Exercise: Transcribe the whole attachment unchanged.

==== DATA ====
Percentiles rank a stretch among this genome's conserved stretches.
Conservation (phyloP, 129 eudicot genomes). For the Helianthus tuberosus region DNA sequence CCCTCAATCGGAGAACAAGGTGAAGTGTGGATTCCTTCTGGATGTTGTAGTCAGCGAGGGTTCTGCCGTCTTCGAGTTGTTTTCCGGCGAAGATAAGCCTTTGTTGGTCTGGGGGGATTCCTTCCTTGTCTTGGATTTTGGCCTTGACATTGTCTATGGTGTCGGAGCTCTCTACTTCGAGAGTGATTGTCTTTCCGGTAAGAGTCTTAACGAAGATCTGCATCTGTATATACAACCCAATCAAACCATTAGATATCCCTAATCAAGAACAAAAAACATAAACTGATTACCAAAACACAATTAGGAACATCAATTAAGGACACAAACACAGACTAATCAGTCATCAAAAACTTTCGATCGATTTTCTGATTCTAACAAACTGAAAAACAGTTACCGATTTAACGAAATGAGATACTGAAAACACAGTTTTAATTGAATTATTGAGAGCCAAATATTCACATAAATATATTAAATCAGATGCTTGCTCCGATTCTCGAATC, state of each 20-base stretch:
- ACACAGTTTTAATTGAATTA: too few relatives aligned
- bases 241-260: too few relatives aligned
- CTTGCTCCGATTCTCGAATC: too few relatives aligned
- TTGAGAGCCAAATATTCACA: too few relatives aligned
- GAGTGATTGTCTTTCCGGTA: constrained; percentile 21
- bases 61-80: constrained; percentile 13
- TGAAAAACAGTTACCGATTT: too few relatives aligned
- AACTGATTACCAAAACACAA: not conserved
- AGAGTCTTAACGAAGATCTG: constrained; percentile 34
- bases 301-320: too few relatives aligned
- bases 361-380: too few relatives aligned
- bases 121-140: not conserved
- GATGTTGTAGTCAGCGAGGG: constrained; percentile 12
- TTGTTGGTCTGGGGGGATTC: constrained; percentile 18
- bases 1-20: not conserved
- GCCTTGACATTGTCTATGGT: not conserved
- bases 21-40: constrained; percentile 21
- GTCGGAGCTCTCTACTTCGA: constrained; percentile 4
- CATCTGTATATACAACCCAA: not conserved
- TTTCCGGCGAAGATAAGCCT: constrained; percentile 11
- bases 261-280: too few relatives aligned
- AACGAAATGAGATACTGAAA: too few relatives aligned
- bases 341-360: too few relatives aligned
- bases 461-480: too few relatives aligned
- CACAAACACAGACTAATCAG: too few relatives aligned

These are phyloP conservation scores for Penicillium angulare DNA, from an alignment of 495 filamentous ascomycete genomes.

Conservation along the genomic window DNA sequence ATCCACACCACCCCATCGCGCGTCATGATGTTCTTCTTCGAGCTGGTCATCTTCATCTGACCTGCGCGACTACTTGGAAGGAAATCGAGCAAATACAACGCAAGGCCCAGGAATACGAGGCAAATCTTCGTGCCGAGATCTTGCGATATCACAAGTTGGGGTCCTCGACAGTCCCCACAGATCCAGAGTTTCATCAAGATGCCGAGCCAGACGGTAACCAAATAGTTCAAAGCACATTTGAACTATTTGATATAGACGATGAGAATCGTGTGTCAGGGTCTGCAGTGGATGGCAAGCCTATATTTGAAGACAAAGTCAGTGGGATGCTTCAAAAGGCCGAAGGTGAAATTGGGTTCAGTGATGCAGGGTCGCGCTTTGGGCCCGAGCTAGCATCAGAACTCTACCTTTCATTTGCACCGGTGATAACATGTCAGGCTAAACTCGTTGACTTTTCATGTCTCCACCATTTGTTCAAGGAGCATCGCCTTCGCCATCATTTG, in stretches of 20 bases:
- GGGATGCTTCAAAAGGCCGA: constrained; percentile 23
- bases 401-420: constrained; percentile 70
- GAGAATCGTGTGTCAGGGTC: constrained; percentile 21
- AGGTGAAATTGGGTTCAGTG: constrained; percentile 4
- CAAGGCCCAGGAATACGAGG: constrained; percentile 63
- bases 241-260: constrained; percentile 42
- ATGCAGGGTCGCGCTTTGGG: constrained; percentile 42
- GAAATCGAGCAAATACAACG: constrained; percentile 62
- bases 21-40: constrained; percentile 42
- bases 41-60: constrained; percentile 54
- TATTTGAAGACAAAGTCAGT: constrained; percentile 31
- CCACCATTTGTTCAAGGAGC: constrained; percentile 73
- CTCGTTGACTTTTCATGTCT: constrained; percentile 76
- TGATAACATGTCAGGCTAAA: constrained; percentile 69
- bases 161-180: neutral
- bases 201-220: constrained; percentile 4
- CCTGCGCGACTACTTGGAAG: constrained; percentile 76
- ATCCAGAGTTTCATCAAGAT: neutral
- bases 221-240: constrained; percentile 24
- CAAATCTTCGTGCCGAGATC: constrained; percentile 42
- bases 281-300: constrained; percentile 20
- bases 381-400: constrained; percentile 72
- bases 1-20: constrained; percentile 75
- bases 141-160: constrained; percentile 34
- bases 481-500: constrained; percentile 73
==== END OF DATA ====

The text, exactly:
Percentiles rank a stretch among this genome's conserved stretches.
Conservation (phyloP, 129 eudicot genomes). For the Helianthus tuberosus region DNA sequence CCCTCAATCGGAGAACAAGGTGAAGTGTGGATTCCTTCTGGATGTTGTAGTCAGCGAGGGTTCTGCCGTCTTCGAGTTGTTTTCCGGCGAAGATAAGCCTTTGTTGGTCTGGGGGGATTCCTTCCTTGTCTTGGATTTTGGCCTTGACATTGTCTATGGTGTCGGAGCTCTCTACTTCGAGAGTGATTGTCTTTCCGGTAAGAGTCTTAACGAAGATCTGCATCTGTATATACAACCCAATCAAACCATTAGATATCCCTAATCAAGAACAAAAAACATAAACTGATTACCAAAACACAATTAGGAACATCAATTAAGGACACAAACACAGACTAATCAGTCATCAAAAACTTTCGATCGATTTTCTGATTCTAACAAACTGAAAAACAGTTACCGATTTAACGAAATGAGATACTGAAAACACAGTTTTAATTGAATTATTGAGAGCCAAATATTCACATAAATATATTAAATCAGATGCTTGCTCCGATTCTCGAATC, state of each 20-base stretch:
- ACACAGTTTTAATTGAATTA: too few relatives aligned
- bases 241-260: too few relatives aligned
- CTTGCTCCGATTCTCGAATC: too few relatives aligned
- TTGAGAGCCAAATATTCACA: too few relatives aligned
- GAGTGATTGTCTTTCCGGTA: constrained; percentile 21
- bases 61-80: constrained; percentile 13
- TGAAAAACAGTTACCGATTT: too few relatives aligned
- AACTGATTACCAAAACACAA: not conserved
- AGAGTCTTAACGAAGATCTG: constrained; percentile 34
- bases 301-320: too few relatives aligned
- bases 361-380: too few relatives aligned
- bases 121-140: not conserved
- GATGTTGTAGTCAGCGAGGG: constrained; percentile 12
- TTGTTGGTCTGGGGGGATTC: constrained; percentile 18
- bases 1-20: not conserved
- GCCTTGACATTGTCTATGGT: not conserved
- bases 21-40: constrained; percentile 21
- GTCGGAGCTCTCTACTTCGA: constrained; percentile 4
- CATCTGTATATACAACCCAA: not conserved
- TTTCCGGCGAAGATAAGCCT: constrained; percentile 11
- bases 261-280: too few relatives aligned
- AACGAAATGAGATACTGAAA: too few relatives aligned
- bases 341-360: too few relatives aligned
- bases 461-480: too few relatives aligned
- CACAAACACAGACTAATCAG: too few relatives aligned

These are phyloP conservation scores for Penicillium angulare DNA, from an alignment of 495 filamentous ascomycete genomes.

Conservation along the genomic window DNA sequence ATCCACACCACCCCATCGCGCGTCATGATGTTCTTCTTCGAGCTGGTCATCTTCATCTGACCTGCGCGACTACTTGGAAGGAAATCGAGCAAATACAACGCAAGGCCCAGGAATACGAGGCAAATCTTCGTGCCGAGATCTTGCGATATCACAAGTTGGGGTCCTCGACAGTCCCCACAGATCCAGAGTTTCATCAAGATGCCGAGCCAGACGGTAACCAAATAGTTCAAAGCACATTTGAACTATTTGATATAGACGATGAGAATCGTGTGTCAGGGTCTGCAGTGGATGGCAAGCCTATATTTGAAGACAAAGTCAGTGGGATGCTTCAAAAGGCCGAAGGTGAAATTGGGTTCAGTGATGCAGGGTCGCGCTTTGGGCCCGAGCTAGCATCAGAACTCTACCTTTCATTTGCACCGGTGATAACATGTCAGGCTAAACTCGTTGACTTTTCATGTCTCCACCATTTGTTCAAGGAGCATCGCCTTCGCCATCATTTG, in stretches of 20 bases:
- GGGATGCTTCAAAAGGCCGA: constrained; percentile 23
- bases 401-420: constrained; percentile 70
- GAGAATCGTGTGTCAGGGTC: constrained; percentile 21
- AGGTGAAATTGGGTTCAGTG: constrained; percentile 4
- CAAGGCCCAGGAATACGAGG: constrained; percentile 63
- bases 241-260: constrained; percentile 42
- ATGCAGGGTCGCGCTTTGGG: constrained; percentile 42
- GAAATCGAGCAAATACAACG: constrained; percentile 62
- bases 21-40: constrained; percentile 42
- bases 41-60: constrained; percentile 54
- TATTTGAAGACAAAGTCAGT: constrained; percentile 31
- CCACCATTTGTTCAAGGAGC: constrained; percentile 73
- CTCGTTGACTTTTCATGTCT: constrained; percentile 76
- TGATAACATGTCAGGCTAAA: constrained; percentile 69
- bases 161-180: neutral
- bases 201-220: constrained; percentile 4
- CCTGCGCGACTACTTGGAAG: constrained; percentile 76
- ATCCAGAGTTTCATCAAGAT: neutral
- bases 221-240: constrained; percentile 24
- CAAATCTTCGTGCCGAGATC: constrained; percentile 42
- bases 281-300: constrained; percentile 20
- bases 381-400: constrained; percentile 72
- bases 1-20: constrained; percentile 75
- bases 141-160: constrained; percentile 34
- bases 481-500: constrained; percentile 73